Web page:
Type 2 diabetes

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Allegheny Health Network researchers are trying to find out how a drug created for people with a breathing disease can help those with Type 2 diabetes.

“Type 2 diabetes is a consequence of taking in too much energy and not distributing enough,” said Nick Gianoukakis, associate professor for biological sciences and immunology at AHN. “As we eat, we store energy. That becomes fat, and fat is a condition that results in the body’s immune system being sensitized and becoming active. So we create a state of inflammation inside our bodies.”

The longest study of the link between obesity among Type 2 diabetes patients and cardiovascular disease recently wrapped up, and it found that among the 5,145 participants, losing weight did not improve their chances of having hospital stays due to things like chest pain and heart attacks.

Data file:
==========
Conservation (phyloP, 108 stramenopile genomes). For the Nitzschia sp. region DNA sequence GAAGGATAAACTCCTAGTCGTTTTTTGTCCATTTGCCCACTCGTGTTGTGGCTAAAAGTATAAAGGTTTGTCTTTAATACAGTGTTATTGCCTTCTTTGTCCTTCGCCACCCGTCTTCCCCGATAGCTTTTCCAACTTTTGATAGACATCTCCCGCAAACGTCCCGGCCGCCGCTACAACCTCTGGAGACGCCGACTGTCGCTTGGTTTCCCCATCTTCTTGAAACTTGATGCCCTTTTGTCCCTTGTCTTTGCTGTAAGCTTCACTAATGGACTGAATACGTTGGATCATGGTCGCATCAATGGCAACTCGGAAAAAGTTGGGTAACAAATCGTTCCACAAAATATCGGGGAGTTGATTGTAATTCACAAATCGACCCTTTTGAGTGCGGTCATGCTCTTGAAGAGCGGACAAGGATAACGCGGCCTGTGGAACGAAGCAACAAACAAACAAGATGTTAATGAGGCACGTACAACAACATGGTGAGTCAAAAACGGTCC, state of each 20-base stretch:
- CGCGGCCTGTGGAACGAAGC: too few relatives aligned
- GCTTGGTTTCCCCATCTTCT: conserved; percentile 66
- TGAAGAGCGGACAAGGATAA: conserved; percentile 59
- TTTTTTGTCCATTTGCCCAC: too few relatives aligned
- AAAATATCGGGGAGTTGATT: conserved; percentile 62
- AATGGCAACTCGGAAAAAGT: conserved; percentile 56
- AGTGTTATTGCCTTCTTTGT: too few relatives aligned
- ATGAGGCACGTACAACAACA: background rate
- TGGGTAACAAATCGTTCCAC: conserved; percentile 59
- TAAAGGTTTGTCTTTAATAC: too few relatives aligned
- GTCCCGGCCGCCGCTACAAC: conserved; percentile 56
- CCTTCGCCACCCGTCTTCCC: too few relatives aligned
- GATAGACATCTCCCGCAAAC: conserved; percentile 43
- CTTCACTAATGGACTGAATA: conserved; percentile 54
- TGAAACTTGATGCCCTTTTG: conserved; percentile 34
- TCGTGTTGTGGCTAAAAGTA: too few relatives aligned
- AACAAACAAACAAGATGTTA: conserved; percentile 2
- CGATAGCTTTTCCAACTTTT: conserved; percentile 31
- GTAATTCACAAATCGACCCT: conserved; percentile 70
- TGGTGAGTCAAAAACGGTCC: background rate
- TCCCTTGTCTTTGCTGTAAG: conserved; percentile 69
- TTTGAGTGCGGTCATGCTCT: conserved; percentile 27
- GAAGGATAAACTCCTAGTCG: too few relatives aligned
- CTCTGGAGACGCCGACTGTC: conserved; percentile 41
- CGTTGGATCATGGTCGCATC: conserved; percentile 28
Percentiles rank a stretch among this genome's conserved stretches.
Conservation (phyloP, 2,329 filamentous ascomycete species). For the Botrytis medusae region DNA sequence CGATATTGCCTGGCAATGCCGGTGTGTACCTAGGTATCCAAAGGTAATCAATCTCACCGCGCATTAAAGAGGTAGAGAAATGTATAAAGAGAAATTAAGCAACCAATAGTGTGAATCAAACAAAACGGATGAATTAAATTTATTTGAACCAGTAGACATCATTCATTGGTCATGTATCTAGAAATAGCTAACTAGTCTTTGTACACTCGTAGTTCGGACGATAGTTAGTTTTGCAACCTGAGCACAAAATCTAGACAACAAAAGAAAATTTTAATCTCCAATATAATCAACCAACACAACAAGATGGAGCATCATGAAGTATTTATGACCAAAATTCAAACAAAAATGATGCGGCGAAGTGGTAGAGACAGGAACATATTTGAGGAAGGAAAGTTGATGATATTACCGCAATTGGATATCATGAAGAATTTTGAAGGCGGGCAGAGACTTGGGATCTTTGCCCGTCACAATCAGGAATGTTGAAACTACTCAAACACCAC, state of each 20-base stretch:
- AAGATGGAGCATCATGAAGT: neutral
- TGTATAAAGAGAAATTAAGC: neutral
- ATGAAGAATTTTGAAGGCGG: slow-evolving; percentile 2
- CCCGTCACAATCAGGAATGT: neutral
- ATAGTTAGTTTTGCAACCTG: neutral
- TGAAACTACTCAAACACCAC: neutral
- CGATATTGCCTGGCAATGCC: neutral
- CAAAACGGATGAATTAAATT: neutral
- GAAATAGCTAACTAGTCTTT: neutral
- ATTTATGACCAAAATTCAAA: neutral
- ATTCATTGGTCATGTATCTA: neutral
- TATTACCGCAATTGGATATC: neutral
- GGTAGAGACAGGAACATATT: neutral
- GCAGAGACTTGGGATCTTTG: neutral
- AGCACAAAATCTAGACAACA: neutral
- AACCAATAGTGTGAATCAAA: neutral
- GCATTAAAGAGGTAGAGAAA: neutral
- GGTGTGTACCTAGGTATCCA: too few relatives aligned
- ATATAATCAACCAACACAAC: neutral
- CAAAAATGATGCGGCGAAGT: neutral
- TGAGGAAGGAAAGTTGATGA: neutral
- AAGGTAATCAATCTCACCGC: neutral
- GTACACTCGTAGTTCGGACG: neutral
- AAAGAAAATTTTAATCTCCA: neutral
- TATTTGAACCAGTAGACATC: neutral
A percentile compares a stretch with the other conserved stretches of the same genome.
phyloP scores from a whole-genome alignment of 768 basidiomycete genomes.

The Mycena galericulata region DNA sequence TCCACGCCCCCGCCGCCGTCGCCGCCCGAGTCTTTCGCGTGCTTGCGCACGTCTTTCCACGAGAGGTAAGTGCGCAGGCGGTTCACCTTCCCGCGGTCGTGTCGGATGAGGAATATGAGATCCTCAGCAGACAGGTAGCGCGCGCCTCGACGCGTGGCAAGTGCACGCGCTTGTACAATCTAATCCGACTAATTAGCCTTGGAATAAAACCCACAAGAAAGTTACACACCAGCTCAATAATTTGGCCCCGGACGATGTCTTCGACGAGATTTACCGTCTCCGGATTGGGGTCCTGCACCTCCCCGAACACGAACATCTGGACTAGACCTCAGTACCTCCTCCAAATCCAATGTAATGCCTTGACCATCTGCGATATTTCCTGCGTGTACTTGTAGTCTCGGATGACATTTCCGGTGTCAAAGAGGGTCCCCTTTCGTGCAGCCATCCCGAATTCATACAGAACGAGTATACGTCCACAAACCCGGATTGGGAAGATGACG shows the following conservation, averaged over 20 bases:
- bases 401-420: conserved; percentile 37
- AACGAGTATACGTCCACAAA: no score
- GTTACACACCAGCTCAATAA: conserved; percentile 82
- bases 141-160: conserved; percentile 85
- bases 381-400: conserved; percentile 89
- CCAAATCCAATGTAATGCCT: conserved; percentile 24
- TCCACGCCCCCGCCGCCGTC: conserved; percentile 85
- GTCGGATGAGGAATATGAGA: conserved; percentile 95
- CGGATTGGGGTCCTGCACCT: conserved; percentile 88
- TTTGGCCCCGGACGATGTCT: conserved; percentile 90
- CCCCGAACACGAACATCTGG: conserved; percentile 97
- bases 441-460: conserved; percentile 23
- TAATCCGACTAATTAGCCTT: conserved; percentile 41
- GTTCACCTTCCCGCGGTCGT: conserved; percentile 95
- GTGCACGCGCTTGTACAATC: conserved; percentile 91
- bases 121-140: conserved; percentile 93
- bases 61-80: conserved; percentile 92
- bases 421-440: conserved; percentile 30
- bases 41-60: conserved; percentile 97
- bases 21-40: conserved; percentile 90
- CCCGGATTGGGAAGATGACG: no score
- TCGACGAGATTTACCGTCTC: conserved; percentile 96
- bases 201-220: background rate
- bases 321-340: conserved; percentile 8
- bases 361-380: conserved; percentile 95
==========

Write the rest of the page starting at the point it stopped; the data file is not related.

However, researchers warn there is much more to the study once you start to dig a little deeper.

A researcher at Children’s Hospital in Pittsburgh is hoping to slow the progression of Type 2 diabetes by treating children before they get sick. The hospital will serve as one of six sites in a study that looks to be more proactive in the treatment of the illness.

“Give them medications to see if we can rest the pancreas and preserve the beta cell function and prevent the progression to full-blown or severe diabetes,” said principal investigator and University of Pittsburgh Pediatric Endocrinologist Silva Arslanian.